RespectNET - Respectful Communication through Media Education Network

Project Aim

The RespectNET project aims to develop the media literacy of university staff and students to foster a culture of respectful scientific dialogue within the university and civil society.

Project objectives

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Target Groups

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Main data

Project number: 2021-1-IT02-KA220-HED-000027578

Project Title: RespectNET – Respectful Communication through Media Education Network

Project Duration: 1 December 2021 to 31 July 2024

National Agency of the Applicant Organisation: IT02 – Agenzia Nazionale Erasmus+ – INDIRE

Project Description

During the COVID-19 pandemic, social inequality and societal incoherence demonstrably increased. They became more visible, mainly through negative communication, fake news, disinformation and cyber-bullying. Such development is reflected in many European countries. Furthermore, recent scientific studies suggest that general societal behaviour, habits, and attitudes that grew out of social media impact the universities and significantly affect scholarly communication.

Due to the COVID-19 pandemic, universities have moved many of their activities online. As a result, university teachers are the focus of attention, as they should be role models of trustful, respectful and encouraging communication. Therefore, media literacy must be a universal part of university teacher competence. However, while media literacy has a strong tradition in social work, pedagogics, and youth work practice, there is a lack of imparting these competencies within the broader higher education environment.

However, there is little knowledge of students’ and faculty’s media consumption and media creation habits. Moreover, universities are not sufficiently networked with the broader civil society, youth groups, and cultural and civic initiatives. For these reasons, cyberbullying poses a double risk. Young people and students can fall victim to it, but they can also become cyberbullies themselves. Consequently, it is necessary to focus on the relationship between the media and youth culture and the digital media skills of young people. The latter relates not only to the use of technology but also to the development of cognitive resources that critically evaluate information.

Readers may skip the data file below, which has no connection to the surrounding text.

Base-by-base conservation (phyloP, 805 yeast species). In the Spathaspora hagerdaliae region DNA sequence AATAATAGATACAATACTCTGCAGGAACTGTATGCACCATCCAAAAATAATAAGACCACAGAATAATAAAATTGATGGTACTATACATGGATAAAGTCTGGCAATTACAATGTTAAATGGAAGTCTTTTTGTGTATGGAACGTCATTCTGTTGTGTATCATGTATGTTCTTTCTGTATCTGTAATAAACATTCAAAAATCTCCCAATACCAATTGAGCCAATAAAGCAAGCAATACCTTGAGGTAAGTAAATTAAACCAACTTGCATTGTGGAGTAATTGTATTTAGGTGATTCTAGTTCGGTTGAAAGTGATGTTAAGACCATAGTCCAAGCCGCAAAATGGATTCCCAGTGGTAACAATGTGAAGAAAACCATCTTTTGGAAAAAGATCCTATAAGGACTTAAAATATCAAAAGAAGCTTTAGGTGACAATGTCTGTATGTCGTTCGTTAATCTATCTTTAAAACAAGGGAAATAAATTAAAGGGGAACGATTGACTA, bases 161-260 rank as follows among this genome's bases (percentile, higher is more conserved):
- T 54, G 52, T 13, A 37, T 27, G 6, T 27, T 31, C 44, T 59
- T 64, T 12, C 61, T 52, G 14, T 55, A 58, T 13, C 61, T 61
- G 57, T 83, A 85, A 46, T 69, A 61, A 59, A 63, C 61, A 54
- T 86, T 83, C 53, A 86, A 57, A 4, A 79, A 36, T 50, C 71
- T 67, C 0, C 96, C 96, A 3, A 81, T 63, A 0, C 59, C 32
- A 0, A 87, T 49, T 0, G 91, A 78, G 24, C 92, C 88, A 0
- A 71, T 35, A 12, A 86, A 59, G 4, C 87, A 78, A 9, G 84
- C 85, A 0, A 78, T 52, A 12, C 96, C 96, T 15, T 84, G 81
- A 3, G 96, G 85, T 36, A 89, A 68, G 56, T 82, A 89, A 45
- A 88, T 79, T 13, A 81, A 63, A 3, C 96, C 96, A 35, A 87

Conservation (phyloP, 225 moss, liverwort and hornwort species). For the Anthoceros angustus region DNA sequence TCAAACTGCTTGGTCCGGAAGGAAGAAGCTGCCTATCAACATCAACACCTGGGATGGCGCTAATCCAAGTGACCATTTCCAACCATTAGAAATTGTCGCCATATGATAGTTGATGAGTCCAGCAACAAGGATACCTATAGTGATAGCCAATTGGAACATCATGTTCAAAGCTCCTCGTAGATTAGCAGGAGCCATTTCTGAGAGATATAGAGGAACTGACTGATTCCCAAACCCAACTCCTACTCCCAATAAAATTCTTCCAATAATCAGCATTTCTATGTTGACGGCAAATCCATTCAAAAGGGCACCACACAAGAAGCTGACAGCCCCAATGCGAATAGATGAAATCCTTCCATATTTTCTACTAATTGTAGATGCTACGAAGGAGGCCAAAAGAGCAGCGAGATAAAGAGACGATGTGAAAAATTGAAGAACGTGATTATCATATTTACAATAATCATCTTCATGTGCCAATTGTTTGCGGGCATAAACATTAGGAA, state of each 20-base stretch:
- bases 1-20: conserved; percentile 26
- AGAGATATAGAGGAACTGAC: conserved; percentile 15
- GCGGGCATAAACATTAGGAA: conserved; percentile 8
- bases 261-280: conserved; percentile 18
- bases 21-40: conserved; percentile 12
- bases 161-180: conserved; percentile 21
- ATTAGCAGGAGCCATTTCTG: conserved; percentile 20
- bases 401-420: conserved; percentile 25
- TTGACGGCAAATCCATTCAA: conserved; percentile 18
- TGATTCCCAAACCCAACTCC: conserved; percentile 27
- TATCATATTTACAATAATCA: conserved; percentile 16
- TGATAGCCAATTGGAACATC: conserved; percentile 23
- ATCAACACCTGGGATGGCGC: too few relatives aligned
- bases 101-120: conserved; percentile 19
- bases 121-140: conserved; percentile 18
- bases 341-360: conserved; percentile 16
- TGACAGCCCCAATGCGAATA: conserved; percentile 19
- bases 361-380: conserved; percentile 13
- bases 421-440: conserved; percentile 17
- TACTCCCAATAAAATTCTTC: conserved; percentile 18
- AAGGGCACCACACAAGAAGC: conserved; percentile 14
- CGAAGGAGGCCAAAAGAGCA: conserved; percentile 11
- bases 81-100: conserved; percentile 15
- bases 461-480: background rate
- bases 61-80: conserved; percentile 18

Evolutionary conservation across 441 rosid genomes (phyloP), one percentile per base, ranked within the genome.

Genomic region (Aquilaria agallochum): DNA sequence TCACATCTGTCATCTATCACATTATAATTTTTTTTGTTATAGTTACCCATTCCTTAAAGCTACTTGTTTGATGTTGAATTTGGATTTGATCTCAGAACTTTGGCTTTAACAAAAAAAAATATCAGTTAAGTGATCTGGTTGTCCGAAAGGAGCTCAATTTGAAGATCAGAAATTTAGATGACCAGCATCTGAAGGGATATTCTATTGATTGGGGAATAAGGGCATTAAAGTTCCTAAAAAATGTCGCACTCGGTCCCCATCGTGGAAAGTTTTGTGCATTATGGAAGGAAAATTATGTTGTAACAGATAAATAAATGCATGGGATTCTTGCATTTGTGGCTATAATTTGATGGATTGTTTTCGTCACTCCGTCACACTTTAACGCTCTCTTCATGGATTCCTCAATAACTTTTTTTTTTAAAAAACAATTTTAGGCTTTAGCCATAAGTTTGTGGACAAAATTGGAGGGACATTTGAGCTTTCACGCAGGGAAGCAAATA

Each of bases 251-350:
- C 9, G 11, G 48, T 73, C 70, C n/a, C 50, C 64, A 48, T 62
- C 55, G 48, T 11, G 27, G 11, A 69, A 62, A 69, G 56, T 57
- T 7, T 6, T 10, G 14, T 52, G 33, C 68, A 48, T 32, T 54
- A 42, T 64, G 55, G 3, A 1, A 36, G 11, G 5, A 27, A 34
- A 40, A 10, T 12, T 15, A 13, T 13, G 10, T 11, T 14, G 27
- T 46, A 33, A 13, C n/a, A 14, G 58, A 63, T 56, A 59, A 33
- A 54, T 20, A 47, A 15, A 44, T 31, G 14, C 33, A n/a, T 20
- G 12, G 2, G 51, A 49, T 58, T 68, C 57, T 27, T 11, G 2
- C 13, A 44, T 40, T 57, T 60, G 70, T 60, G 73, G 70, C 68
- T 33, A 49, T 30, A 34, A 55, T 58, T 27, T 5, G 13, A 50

This project calls for educational literacy confined to acquiring skills and developing a critical structure for understanding social, economic, and communication contexts.

Project Results

University members and civil society activists need a dependable definition of the most effective and currently lacking competencies to set good communication standards and counter negative communication to make Universities a role model of respectful communication and productive exchange with civil society.

Multi-Media Modules on Media Competences and Respectful Communication for university staff, students, civil society

The result addresses the need for training for coping with the disruptive style of anti-scientific narratives, hate speech and cyberbullying that currently dominates the public discourse and negatively impacts Universities. A common competency-building programme of good, factful, effective and respectful communication will be developed and implemented to ensure that the public discourse at Universities and between scientists and civil society is a safe and encouraging space.

The partners will create content for a transmedia platform that will feed a transmedia outreach strategy by the partners on the topic of respectful communication and dialogue within the University and between the University and Civil Society.

Snippet-sized multimedia messages on Social Media, short videos for use on YouTube, Tik Tok, Twitter, Instagram etc., will be produced to “go viral” to create a dominance of respectful attitudes as a standard of good practice and behaviour at universities and in Civil Society. hero image
Online learning


Project Leader






Verein für sozialwissenschaftliche Beratung und Forschung e.V. (germany)


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    RespectNET Project – Respectful Communication through Media Education Network

    The European Commission’s support for the production of this publication does not constitute an endorsement of the contents which reflects the views only of the authors, and the Commission cannot be held responsi­ble for any use which may be made of the information contained therein.

    NOTE: All translations from English into the other languages of the project partners are machine-generated.

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